Question about ftp and NIS (YP)

Question about ftp and NIS (YP)

Post by Russell J Fulton;ccc03 » Sat, 25 May 1991 14:04:24

I am about to put up a patched version of ftpd on our system. I was testing
it on a workstation when I noticed that I could not log on to it using
my normal login. The workstation is diskless and uses NIS to access the
password file from the main system. I relinked ftpd with -lsun to get the
NIS aware versions of getpwent etc and all worked fine.

I then checked the distributed versions of ftpd to see if they were NIS aware
(this is Irix 3.3.2) and found that it was not. I then tried to ftp to a
SUN (SUNOS 4.1.1) that also shares the main password file by NIS with the
same result.

My question is this: Is there some special reason why SGI and SUN both
distribute their ftpds so that only people with entries in the local
/etc/passwd file can get access to the system via ftp? Or to put it another
way is there some good reason for me not to link my version -lsun.

Thanks, Russell.

Russell Fulton, Computer Center, University of Auckland, New Zealand.


1. Reasonable nis security between Solaris & Linux (was Re: Is nis (yp) a security worry?

My original question was basically a "should I worry" concerning Solaris
sending encrypted passwords via nis to PC's running Linux.  The response I
got was that I should worry, e.g. about spoofing and ypcat passwd. The full
answer seems more complicated - ypcat passwd doesn't return the encrypted
passwords (rather "*" or "*NP*") for the two systems I looked at, and the
shadow file isn't in the "compatibility" list for nis+ under Solaris 2 so it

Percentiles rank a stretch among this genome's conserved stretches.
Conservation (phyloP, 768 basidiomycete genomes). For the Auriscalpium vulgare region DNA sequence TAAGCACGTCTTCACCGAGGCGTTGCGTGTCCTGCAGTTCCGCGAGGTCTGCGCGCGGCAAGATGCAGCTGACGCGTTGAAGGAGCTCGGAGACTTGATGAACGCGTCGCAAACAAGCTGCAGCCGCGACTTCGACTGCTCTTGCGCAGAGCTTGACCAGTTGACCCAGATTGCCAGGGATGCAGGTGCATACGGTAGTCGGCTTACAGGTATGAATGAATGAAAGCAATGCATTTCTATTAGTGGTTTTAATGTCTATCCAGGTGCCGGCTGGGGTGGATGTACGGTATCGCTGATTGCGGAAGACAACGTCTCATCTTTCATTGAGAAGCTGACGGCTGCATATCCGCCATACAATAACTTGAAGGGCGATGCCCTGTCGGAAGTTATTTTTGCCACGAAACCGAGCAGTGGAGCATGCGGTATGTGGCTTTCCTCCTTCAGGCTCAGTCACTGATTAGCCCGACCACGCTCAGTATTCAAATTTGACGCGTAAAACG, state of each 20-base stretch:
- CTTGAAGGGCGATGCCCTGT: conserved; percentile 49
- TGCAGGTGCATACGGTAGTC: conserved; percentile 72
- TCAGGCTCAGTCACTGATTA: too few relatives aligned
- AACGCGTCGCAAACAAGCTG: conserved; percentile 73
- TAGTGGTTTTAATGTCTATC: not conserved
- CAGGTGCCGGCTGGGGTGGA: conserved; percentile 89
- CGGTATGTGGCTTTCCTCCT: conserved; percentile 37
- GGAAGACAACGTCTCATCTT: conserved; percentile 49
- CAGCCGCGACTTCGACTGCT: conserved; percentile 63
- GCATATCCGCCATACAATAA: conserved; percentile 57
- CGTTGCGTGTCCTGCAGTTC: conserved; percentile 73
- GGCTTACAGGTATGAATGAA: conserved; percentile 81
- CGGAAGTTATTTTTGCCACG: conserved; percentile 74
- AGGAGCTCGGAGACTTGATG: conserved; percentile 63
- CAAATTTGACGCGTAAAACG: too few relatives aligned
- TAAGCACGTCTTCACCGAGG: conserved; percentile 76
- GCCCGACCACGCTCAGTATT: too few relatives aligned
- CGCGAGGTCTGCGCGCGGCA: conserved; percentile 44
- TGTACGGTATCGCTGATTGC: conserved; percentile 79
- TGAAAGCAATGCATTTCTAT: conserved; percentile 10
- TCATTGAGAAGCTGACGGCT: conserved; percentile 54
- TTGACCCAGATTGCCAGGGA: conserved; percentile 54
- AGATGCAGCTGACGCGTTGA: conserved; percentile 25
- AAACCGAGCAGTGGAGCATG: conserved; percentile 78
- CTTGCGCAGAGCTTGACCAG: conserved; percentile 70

a question of yp make cobbling together the passwd and shadow file information to
make one backwards-compatible yp file.

But all this does seem to depend on the setup, and of course doesn't get me
any closer to some method of getting encrypted password to Linux clients, who
should have at least the level of security of the Solaris host from which the
passwords are kept - i.e. the /etc/shadow file is not world-readable there
so it shouldn't be readable (via ypcat or whatever) on the clients.

This *must* be something people have solved before?  I cannot run nis+ (some
of the clients, such as Linux, Sunos 4.x cannot run that), I cannot run Novell's
NDS on Solaris yet (even though Linux supports it) - besides I'm not sure that
sort of thing is what I want, and being outside the US some security options
are limited anyway.

I am scared of reducing the security of the main system with Linux satellites;
but I appreciate that "reasonable" security is always a compromise, and that
having the encrypted paswords available to Joe User is only a problem if people
choose crackable passwords anyway.  What is appropriate for the situation isn't
ultra-high security anyway, e.g. the main worry would be if academic staff's
home directories were readable (due to their encrypted passwords being distributed
to lots of computers they probably will never use) and therefore having to redo
some exam questions.  Not that I expect the students will try to break the security
but the new Linux systems are a sensitive issue and I don't want people to *fear*
them as a security loophole.

Perhaps the answer is nis 1.2 on the server, with restricted distribution of
all (? or some??) of these passwords to hosts based on IP or subnet. Again, has
anybody done this already and lived to tell the tale?
Mark Aitchison, Physics & Astronomy   \_  Phone : +64 3 3642-947 a.h. 3371-225
University of Canterbury,             </  Fax   : +64 3 3642-469  or  3642-999

#include <disclaimer.std>           (/'

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